How important is technology to the future of the air line haul industry?
28 March 2017
Hours will soon become minutes – but are you ready?
For the majority of us, intelligent applications dictate and manage our everyday lives. And we like it that way. Driven from the B2C world, we have a thirst for knowledge and we use this knowledge to take more control of our lives. It’s a phenomenon which is causing us to ask things like:
“I can track the status of my groceries on my phone, but why can’t I do the same for my logistics?’
And that, is a very good question.
This blog explores why technology is so important to the future of air line haul…
Demand for flexibility and control
Like the rest of the logistics industry, air line hauls are an area where service delivery has been slow to adapt when it comes to customer demands. But we know that people want more visibility over their goods and yet, this hasn’t always been possible, particularly if businesses are using multiple providers or partners.
Businesses are also striving to offer more flexible delivery options and a speedier service, all in the vein hope of gaining more competitive advantage. These demands can only be met by the deployment of intelligent applications throughout the supply chain for 100% control. If providers fail to get this right, businesses will quickly look elsewhere for what they need.
Technology and the speed of delivery
We know that the expected delivery time strongly affects the buying opportunity for a customer; and with 24/7 buying habits this fact is hardly surprising. This means that the delivery time could be the difference between an order being placed or not, so ultimately businesses are needing to find new ways to shorten delivery times even further.
Air is one of the best ways to get components and critical parts across borders quickly, so it’s a popular option for businesses looking to improve delivery times for a better customer experience. But how can logistics providers bring faster transit times whilst also delivering exceptional reliability?
The answer lies again with the correct deployment of technology. Carousel’s own air line-haul for instance is underpinned with its 4C technology solution, integrating all of the user technologies ensuring that the customer and all stakeholders within the logistics supply chain get the most efficient and accurate data management. This integration brings significant benefits including fast and efficient airside sortation and greater visibility on the status of consignments. The efficiencies technology like this can bring, means that as your provider we can offer later cut off times giving you and your customers greater flexibility, choice and reliability than other providers can offer.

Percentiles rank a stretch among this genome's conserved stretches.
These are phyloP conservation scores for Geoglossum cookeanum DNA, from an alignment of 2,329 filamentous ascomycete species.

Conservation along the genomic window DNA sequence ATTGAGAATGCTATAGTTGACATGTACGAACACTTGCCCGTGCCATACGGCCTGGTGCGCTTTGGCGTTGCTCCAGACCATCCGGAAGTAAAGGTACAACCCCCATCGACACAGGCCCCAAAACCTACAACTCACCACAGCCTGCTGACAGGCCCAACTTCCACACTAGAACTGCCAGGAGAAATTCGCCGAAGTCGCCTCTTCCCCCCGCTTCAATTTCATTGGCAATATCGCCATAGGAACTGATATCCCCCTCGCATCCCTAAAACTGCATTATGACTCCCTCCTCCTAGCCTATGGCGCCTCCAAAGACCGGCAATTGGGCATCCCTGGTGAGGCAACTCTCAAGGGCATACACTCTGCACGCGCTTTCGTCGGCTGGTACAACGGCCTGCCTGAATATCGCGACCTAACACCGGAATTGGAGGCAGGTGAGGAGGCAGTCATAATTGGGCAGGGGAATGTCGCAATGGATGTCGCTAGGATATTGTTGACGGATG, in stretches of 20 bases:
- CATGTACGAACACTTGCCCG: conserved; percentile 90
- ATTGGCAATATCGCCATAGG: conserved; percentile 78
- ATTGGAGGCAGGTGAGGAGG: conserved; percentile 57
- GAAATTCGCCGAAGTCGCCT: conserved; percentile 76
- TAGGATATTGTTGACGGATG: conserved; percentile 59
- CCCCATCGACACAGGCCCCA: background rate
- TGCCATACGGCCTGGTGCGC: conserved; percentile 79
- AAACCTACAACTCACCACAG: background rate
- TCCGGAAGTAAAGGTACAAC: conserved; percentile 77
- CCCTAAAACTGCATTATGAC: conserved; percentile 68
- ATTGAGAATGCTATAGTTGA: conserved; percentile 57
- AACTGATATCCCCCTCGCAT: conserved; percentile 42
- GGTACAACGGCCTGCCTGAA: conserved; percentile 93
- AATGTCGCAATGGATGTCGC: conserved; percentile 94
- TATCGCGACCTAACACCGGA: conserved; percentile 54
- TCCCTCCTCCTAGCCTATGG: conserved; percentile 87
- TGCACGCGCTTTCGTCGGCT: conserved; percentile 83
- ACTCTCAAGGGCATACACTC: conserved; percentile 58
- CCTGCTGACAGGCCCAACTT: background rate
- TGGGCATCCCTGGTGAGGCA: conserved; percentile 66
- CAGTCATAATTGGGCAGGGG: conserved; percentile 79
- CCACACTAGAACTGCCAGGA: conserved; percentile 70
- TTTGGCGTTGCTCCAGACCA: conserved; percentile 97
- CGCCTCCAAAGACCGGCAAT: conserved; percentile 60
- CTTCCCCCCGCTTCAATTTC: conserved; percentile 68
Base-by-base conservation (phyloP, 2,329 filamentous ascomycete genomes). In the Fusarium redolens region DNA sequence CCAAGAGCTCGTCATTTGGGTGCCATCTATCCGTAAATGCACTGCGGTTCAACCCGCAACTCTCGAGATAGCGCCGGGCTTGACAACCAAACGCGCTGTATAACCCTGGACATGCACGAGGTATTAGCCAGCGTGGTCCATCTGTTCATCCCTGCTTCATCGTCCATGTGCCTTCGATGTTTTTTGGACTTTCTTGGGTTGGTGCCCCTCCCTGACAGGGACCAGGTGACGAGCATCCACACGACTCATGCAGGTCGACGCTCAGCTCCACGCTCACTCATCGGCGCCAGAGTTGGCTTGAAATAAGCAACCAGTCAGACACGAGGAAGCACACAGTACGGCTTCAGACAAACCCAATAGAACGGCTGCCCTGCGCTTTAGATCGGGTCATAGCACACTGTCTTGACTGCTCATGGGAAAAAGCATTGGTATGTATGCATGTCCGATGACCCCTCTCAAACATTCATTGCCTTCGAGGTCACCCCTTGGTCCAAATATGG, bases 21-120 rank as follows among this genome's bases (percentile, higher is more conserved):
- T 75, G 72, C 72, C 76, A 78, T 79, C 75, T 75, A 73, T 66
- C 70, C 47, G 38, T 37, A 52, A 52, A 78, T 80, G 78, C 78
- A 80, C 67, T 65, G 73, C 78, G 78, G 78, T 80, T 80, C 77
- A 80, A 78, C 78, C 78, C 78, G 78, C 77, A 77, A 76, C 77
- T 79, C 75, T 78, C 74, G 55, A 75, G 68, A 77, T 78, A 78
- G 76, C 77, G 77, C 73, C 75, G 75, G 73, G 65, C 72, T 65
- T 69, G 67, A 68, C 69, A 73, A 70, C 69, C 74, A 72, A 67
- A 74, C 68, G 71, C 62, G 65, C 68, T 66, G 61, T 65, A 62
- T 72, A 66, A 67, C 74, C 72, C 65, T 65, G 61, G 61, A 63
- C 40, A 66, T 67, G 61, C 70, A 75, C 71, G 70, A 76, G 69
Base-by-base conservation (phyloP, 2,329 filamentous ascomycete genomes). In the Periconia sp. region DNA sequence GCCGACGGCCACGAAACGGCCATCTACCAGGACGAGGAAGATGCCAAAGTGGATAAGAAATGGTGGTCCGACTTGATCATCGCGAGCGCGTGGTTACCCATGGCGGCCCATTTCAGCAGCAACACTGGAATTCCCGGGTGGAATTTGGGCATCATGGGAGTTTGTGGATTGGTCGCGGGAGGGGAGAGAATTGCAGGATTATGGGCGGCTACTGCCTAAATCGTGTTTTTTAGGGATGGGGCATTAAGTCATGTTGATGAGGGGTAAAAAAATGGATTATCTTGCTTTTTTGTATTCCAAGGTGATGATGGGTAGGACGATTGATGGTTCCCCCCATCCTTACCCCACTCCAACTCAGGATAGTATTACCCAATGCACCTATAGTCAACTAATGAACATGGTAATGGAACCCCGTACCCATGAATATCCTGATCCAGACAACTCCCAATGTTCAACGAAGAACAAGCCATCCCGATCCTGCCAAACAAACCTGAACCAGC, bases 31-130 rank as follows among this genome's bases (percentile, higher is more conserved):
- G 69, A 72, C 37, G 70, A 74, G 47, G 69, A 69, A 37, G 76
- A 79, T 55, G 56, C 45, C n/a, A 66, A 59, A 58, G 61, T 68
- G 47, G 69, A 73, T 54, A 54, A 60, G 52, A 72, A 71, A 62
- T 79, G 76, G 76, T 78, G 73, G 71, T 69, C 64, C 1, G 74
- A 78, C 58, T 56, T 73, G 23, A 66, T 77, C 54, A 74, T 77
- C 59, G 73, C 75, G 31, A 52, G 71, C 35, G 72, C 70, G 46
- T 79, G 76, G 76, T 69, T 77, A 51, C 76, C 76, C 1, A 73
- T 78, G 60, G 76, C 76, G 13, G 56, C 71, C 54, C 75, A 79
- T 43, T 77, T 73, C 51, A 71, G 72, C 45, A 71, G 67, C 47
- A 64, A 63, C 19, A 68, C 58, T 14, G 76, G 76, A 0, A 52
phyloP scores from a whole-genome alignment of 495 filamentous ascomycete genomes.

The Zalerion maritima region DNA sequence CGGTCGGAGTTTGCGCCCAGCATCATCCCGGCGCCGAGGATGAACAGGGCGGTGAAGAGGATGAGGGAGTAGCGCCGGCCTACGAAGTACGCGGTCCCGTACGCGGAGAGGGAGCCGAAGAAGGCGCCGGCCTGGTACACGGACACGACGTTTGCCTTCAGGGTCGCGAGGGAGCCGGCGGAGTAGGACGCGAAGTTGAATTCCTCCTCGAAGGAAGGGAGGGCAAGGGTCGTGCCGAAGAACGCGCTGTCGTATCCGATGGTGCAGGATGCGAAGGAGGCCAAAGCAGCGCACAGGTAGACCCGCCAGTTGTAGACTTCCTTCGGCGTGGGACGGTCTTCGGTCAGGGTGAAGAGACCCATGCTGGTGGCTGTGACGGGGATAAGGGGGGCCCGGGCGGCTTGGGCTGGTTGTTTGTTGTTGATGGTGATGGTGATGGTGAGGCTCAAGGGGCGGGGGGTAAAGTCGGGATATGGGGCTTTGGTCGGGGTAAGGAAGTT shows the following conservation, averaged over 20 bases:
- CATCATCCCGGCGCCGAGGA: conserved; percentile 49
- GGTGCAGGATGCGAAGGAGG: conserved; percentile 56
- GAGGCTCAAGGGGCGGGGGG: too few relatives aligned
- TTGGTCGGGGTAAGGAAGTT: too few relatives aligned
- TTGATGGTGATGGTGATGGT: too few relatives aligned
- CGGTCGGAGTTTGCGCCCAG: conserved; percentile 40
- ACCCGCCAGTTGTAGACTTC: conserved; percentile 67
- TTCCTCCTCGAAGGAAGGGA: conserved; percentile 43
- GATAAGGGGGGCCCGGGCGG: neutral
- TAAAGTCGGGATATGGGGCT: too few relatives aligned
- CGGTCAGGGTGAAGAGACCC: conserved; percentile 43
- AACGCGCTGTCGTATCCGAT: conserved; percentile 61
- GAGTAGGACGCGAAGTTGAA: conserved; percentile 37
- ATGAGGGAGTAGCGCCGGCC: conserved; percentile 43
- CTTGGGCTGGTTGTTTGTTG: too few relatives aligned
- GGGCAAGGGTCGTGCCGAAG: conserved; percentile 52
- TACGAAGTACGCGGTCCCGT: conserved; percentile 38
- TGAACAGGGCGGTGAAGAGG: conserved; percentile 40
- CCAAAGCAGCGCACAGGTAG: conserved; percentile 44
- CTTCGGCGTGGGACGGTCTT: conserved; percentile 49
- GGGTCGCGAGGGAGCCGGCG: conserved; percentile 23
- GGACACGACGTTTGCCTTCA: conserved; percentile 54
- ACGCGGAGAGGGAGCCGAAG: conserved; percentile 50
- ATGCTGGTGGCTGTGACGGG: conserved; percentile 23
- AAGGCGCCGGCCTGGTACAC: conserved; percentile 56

In short, the difference in minutes that a solution like this can bring, could be the difference between a satisfied or delighted customer.
But how does this now link to final mile?
With customer experience now at the heart of deliveries, it’s only natural that the line between logistics and final mile would now become blurred.
Ecommerce is the main reason that the two have been brought together and yet despite this shift not all logistics providers can provide this kind of service offering. For those that do, the two services aren’t always integrated, allowing for other costly errors and delays. Nevertheless, the businesses that seek to put the customer at the heart of the journey will be those that understand the careful knitting together of the two.
Technology is again critical for this step-change in the development of air line haul logistics, as it allows the two to be seamlessly brought together, particularly if multiple partners are being used. Any efficiencies saved airside will be lost if poor communication or service and data integration is not prevalent at the final mile stage. While success will bring greater brand loyalty and an increase in customer satisfaction.
Investment in making this work may seem costly, but long-term brand loyalty and the ability to scale quickly will bring businesses huge rewards in the end.
In short, technology needs to work for the end customer, otherwise what’s the point of it? For those that use it to disrupt the norm, as a means to make things better, will be the ones that succeed. Competitive advantage is only gained by those pushing for better and technology is a major player in pushing those boundaries.